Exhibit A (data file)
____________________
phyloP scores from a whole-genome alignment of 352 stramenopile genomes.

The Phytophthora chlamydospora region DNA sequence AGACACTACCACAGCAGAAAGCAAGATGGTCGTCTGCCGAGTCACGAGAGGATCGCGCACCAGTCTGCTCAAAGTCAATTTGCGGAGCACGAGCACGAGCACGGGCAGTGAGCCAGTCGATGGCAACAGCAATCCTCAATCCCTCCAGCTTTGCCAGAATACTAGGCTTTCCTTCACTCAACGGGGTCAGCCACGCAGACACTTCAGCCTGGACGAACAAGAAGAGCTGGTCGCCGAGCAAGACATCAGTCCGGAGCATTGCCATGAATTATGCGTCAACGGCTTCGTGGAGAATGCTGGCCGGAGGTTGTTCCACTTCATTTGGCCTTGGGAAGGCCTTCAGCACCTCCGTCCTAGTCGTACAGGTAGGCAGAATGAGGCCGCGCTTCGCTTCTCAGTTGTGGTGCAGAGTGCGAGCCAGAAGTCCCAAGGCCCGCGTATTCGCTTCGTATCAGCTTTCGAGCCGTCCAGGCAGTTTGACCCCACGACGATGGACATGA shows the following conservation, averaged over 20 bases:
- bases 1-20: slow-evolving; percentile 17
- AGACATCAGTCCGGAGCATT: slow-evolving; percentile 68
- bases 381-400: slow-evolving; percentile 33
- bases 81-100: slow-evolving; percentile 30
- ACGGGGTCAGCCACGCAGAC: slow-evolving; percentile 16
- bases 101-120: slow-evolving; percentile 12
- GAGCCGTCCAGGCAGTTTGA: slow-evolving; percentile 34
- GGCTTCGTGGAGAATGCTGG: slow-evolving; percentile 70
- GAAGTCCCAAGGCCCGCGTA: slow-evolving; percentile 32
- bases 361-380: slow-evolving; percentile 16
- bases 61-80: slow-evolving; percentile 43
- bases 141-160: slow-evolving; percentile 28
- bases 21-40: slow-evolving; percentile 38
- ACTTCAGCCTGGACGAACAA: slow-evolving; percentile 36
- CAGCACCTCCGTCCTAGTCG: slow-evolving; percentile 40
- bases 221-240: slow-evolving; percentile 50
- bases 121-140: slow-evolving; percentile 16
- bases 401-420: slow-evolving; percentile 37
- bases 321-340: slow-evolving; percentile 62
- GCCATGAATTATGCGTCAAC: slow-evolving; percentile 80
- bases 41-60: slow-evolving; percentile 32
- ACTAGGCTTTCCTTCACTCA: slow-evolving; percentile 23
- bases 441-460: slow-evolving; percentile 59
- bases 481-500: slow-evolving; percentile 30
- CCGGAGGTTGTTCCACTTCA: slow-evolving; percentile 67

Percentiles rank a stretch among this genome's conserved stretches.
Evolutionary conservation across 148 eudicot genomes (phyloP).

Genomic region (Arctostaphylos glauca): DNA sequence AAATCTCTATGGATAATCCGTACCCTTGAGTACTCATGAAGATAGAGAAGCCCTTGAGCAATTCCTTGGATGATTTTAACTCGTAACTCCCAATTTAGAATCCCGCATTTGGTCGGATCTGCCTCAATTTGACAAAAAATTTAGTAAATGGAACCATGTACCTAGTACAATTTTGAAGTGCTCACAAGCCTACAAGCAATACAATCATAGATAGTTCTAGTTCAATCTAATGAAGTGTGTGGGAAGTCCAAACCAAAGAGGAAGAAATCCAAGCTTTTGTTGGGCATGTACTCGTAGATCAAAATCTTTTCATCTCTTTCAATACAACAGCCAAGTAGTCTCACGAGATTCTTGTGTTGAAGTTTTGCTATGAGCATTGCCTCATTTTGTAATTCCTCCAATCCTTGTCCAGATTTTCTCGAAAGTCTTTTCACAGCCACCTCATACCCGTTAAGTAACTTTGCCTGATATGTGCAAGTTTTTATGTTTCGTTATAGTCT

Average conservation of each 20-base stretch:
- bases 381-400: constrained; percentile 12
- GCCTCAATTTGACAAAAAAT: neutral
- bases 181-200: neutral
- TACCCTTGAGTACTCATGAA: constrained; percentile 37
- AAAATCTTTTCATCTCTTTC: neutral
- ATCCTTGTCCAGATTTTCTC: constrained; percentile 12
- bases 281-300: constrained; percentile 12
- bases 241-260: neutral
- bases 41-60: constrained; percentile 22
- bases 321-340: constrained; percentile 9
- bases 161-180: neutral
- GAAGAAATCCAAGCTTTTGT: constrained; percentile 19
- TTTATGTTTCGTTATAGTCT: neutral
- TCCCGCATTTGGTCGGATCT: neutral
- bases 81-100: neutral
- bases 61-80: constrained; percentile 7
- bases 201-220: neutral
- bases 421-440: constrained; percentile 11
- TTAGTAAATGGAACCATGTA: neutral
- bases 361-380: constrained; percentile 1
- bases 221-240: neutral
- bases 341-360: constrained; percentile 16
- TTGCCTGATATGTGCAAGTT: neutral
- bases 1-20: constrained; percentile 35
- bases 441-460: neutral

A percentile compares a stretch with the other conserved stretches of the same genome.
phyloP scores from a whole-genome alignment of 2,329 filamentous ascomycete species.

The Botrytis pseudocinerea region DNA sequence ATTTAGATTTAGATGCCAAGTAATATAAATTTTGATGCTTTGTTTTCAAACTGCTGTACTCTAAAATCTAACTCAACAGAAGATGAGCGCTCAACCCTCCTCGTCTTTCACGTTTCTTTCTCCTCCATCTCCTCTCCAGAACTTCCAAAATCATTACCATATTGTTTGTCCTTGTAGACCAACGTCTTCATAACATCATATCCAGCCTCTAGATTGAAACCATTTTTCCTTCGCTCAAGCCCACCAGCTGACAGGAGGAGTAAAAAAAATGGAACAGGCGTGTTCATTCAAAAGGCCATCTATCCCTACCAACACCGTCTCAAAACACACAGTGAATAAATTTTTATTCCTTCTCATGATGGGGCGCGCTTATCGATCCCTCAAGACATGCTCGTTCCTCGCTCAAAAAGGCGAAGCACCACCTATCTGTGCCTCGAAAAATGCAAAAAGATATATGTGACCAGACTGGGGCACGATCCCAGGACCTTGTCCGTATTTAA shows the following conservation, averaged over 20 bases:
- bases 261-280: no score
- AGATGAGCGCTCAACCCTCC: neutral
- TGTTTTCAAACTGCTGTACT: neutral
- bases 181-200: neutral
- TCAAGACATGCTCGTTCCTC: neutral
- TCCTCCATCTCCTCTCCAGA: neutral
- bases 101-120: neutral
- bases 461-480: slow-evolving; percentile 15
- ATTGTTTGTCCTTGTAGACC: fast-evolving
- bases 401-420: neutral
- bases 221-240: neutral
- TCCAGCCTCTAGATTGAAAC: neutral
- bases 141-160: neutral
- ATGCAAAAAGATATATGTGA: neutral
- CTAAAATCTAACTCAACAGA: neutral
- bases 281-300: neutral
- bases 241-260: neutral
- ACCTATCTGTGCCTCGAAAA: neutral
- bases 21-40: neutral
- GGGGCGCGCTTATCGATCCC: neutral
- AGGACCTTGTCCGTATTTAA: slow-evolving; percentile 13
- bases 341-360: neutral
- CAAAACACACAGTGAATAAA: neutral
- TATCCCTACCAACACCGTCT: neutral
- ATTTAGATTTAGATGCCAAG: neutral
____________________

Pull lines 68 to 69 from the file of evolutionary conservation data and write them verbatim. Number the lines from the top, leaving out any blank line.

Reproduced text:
- ATTGTTTGTCCTTGTAGACC: fast-evolving
- bases 401-420: neutral